Proposed settlement would clarify Medicare maintenance coverage   10/24/2012
The Centers for Medicare & Medicaid Services has reached a proposed settlement agreement with the Center for Medicare Advocacy in a 2011 federal class action lawsuit alleging that CMS wrongfully denies continued Medicare coverage of skilled services when a beneficiary's condition is chronic or not improving. Under the proposed agreement, which must still be approved by the court, the Medicare Benefit Policy Manual would be revised to clarify that skilled nursing facility, home health and outpatient therapy coverage of therapy or nursing services "does not turn on the presence or absence of a beneficiary's potential for improvement… but rather on the beneficiary's need for skilled care." The revisions also would clarify that an inpatient rehabilitation facility claim "could never be denied because a patient could not be expected to achieve complete independence in the domain of self-care" or "could not be expected to return to his or her prior level of functioning." Among other actions, CMS would conduct a campaign to educate providers, contractors and others about the new maintenance coverage standards.
FDA posts revised lists of providers who received NECC products   10/24/2012
The Food and Drug Administration last night posted revised lists of health care providers who received products shipped from the New England Compounding Center on or after May 21, which are believed to be of greatest risk of contamination in relation to a multistate outbreak of fungal meningitis. FDA said it cannot vouch for the accuracy of the new lists, which continue to be based on NECC data but are "the best information we have available at this time." The agency last week confirmed the presence of fungus in unopened vials from one of three lots of injectable epidural steroid medication recalled by NECC on Sept. 26. Testing continues on the other two lots and on other NECC injectable medications included in an Oct. 6 recall of all NECC products. FDA recommends that providers follow up with patients who were administered injectable products, ophthalmic drugs that are injectable or used in conjunction with eye surgery, and cardioplegic solution purchased from or produced by NECC and shipped on or after May 21. It also advises providers to secure and then return all remaining products to NECC. The Centers for Disease Control and Prevention last night issued updated guidance for monitoring certain asymptomatic patients.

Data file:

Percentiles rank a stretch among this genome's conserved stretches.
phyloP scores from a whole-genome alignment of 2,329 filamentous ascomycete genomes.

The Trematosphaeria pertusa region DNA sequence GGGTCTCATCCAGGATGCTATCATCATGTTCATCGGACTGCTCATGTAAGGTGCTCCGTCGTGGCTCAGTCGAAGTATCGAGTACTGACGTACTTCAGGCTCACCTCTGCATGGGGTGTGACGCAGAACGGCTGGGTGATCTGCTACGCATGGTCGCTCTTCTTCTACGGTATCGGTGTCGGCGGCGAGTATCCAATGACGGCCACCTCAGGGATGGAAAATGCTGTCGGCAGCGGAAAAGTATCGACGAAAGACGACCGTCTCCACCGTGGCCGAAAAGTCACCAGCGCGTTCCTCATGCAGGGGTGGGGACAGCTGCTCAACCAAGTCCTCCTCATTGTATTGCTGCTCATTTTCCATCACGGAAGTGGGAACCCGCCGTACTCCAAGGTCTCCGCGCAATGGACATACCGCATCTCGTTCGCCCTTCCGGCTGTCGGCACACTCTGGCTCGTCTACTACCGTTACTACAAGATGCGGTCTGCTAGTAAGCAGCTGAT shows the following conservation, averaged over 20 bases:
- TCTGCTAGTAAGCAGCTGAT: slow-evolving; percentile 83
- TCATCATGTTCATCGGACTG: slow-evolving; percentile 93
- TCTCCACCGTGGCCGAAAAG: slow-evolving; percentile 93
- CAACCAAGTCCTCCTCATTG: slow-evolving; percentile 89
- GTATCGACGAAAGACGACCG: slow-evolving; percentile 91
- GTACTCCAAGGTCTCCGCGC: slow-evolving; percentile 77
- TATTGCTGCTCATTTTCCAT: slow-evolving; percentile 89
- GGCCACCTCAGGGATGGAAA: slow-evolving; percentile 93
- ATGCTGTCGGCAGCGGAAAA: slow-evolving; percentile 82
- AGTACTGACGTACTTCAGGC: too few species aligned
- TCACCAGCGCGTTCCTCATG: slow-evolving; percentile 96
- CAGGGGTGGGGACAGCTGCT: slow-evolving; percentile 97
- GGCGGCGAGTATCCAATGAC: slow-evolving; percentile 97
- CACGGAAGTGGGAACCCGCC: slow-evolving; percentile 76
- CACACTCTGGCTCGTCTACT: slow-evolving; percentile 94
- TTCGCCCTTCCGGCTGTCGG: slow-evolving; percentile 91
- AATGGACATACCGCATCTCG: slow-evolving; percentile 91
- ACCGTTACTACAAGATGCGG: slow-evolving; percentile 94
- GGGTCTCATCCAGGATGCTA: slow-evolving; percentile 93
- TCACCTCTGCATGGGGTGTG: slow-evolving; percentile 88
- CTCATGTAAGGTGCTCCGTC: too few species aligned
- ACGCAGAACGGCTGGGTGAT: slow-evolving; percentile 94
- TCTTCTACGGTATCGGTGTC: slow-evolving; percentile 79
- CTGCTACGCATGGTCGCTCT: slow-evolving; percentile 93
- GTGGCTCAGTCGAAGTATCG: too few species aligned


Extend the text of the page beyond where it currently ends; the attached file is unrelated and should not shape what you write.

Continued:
Report looks at impact of health insurance rate reviews   10/24/2012
About one in five requests for rate increases in the small and individual health insurance markets in 2011 were denied, lowered or withdrawn during state review, according to a new report from the Kaiser Family Foundation. On average, approved rate increases were 1.4 percentage points lower than insurers initially requested. Beginning Sept. 1, 2011, insurers requesting rate increases of 10% or more were subject to rate review programs under the Patient Protection and Affordable Care Act. While many states had rate review programs in place before the ACA, the report found that 2011 rate requests above the 10% threshold were more likely to be denied, modified or withdrawn after the provision took effect.
Reminder: Members-only webinar Monday on bundled payment research   10/24/2012
AHA members are invited to attend a free Oct. 29 webinar on findings from a new study on Medicare bundled payment sponsored by the AHA and Association of American Medical Colleges. The webinar, from 2-3:30 p.m. Eastern Time, will discuss key implications for policy makers and health care providers, and answer questions from the audience. To register for the event, visit www.aha.org/bundlingwebinar.